Steve Bradford is chief scientist for architecture and next generation (NextGen) development in the FAA’s NextGen Office. In this role he has participated in the development of the Joint Planning and Development Office’s (JPDO) NextGen concept, the RTCA National Airspace System (NAS) Operational Concept and the ICAO Air Traffic Management Operational Concepts Panel (ATMCP) Global Concept. He is the chairman of the Technical Review Board which monitors technical decisions related investments and the enterprise architecture. He also works with elements of the FAA and the JPDO to develop midterm plans and five year budget requests to implement NextGen. He has a leading role in several new activities with SESAR Joint Undertaking (SJU) and has led several cooperative international efforts via action plans with Eurocontrol. Previous activities include leading efforts to validate future concepts and developing the FAA’s NAS enterprise architecture.
Wednesday, Day 2, “UAS in the NAS”
As director of NASA’s Integrated Systems Research Program Office, Dr. Edgar G. Waggoner is responsible for planning, management and evaluation of the directorate’s efforts to conduct integrated, system-level research on promising vehicle and operational technologies in a relevant environment that meet energy, environmental and mobility objectives. He also supports the associate administrator in a broad range of mission directorate activities, including strategic and program planning; budget development; program review and evaluation; and external coordination. Previously he was on assignment to the Joint Planning and Development Office in Washington, DC, where he served as director of the Interagency Architecture and Engineering Division responsible for technical leadership in the development of the Next Generation Air Transportation System (NextGen) Enterprise Architecture.
Michael Standar is the chief strategies and external relations at the SESAR Joint Undertaking (SJU) based in Brussels, Belgium. He became chief of air traffic management in July 2011 and was promoted to his current position in January 2012. He was an active Swedish member of ICAO Air Traffic Management Operational Concepts Panel (ATMCP) developing the ICAO Global Air Traffic Management (ATM) Operational Concept Document, which continued into the Air Traffic Management Requirements and Performance Panel (ATMRPP). In the early 1990s, he was offered a post at the Swedish Civil Aviation Administration (CAA) headquarters, later the LFV (Swedish Civil Aviation Administration) ANS (Air Navigation Services) service provider. There, he was promoted first to head units for ATM operational developments and operational support and later head of the business area of LFV’s ATM support and development before taking up duties as LFV director for ANS business development.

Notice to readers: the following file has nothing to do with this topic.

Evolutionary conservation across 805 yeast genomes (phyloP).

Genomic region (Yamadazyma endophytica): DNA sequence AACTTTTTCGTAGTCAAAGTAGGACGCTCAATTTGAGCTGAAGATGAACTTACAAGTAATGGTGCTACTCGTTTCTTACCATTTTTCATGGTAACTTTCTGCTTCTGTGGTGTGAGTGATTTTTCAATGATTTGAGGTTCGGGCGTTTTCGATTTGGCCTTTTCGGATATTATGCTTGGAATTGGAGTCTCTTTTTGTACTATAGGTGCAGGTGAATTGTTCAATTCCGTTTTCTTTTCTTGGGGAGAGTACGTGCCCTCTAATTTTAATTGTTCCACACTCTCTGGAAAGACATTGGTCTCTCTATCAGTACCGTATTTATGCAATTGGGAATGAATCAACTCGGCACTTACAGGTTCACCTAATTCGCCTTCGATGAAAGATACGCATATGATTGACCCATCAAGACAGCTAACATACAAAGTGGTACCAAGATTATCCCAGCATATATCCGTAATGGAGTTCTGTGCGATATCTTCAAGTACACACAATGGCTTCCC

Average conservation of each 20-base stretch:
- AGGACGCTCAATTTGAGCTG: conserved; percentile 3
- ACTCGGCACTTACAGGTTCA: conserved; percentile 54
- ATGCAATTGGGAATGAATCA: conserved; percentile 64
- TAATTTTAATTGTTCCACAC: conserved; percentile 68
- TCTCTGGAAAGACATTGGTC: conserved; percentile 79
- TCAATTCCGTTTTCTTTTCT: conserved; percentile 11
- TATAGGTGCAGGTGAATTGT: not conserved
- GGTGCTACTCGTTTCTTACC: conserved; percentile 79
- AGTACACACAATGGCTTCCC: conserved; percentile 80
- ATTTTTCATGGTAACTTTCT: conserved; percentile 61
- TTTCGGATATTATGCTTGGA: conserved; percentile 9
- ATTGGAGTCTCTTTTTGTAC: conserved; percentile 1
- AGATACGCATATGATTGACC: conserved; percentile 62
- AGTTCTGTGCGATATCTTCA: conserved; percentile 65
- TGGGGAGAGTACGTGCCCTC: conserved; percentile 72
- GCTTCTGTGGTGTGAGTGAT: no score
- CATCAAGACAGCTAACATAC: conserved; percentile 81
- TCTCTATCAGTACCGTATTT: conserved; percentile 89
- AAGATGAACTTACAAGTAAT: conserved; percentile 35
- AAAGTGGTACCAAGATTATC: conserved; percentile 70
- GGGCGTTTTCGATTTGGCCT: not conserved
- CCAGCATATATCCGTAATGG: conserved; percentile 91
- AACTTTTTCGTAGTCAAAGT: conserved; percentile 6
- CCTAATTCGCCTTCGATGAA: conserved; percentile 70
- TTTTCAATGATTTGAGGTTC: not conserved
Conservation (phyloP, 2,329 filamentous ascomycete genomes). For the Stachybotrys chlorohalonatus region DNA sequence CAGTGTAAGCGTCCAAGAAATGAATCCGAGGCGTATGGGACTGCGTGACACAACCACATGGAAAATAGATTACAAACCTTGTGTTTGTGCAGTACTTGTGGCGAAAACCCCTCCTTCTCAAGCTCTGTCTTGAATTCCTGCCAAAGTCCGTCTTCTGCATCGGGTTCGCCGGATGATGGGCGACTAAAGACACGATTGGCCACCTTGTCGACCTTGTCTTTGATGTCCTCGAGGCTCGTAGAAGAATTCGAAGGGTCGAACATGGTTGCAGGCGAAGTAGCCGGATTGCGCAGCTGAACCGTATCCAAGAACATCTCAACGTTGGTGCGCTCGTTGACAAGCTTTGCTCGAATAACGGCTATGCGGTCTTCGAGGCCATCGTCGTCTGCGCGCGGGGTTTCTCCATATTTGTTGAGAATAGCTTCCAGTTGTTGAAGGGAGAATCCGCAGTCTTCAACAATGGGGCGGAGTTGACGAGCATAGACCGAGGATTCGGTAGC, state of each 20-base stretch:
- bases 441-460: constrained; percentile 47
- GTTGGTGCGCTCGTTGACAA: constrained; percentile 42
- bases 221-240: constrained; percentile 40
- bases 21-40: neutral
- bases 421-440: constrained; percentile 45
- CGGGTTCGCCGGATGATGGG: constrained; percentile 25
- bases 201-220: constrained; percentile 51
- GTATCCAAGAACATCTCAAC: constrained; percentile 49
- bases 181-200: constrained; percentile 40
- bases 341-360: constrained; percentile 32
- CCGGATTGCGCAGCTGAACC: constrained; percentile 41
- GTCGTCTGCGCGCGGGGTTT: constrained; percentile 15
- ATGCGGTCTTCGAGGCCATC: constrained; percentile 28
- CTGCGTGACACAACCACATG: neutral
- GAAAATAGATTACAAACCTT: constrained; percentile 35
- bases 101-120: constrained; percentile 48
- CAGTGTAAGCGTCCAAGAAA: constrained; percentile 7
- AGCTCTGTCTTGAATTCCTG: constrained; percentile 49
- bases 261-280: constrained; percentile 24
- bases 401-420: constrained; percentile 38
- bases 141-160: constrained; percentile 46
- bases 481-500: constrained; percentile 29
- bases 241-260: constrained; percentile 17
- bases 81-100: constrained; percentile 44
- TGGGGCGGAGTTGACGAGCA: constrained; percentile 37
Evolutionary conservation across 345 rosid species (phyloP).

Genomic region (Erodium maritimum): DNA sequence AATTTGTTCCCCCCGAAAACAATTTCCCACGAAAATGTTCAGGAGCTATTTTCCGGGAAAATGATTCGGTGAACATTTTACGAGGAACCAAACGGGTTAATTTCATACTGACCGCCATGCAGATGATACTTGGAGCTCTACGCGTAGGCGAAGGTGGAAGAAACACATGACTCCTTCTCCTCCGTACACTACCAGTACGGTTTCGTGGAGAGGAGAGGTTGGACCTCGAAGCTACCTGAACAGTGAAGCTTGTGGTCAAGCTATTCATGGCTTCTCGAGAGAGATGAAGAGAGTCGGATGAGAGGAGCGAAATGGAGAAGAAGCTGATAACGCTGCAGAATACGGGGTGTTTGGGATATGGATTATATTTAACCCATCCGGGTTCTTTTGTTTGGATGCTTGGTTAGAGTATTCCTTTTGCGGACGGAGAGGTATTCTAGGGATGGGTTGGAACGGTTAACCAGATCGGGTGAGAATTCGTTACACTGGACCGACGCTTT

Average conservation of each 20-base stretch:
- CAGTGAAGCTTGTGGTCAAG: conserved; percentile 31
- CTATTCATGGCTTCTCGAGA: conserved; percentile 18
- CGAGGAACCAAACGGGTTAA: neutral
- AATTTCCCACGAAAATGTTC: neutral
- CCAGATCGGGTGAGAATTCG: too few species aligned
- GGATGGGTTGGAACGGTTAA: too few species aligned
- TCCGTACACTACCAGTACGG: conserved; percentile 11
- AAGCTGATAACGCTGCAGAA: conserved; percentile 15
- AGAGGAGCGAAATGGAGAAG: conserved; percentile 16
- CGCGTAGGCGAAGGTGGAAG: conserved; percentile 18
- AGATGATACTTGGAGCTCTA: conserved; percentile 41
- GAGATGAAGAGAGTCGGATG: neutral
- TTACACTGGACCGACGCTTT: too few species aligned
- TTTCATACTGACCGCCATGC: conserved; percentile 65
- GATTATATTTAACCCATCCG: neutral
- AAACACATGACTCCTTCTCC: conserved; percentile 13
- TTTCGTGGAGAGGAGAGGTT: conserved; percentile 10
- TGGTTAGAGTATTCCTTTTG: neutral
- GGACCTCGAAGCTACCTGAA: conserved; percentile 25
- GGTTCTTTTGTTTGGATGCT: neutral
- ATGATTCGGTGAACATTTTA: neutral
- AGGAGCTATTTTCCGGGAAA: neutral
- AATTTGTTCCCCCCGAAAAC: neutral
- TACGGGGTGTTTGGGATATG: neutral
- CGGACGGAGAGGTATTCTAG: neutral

Thursday, Day 3, “Airport Surface Movement in the NextGen Era”
Paul Planzer has been manager of Air Traffic Control Programs since March 2010, working closely with industry and government partners to continue the growth of the Air Traffic Control Association (ATCA). Previously, he worked in business development at the Washington Consulting Group (WCG) from 2008 to 2010, initiating new business opportunities and working with proposal teams to capture new business, including WCG lead on SE-2020; Federal Aviation Administration Contract Tower Program solicitation; East Hampton Contract Tower; international training programs in China, Cambodia, India, Taiwan; unmanned aerial vehicle (UAV) procedures, and Grayling Tower. From 2005 to 2008 at WCG, Planzer was flight service operations and procedures specialist and an original member of the team that created and implemented the Flight Service Station (FSS) operations center.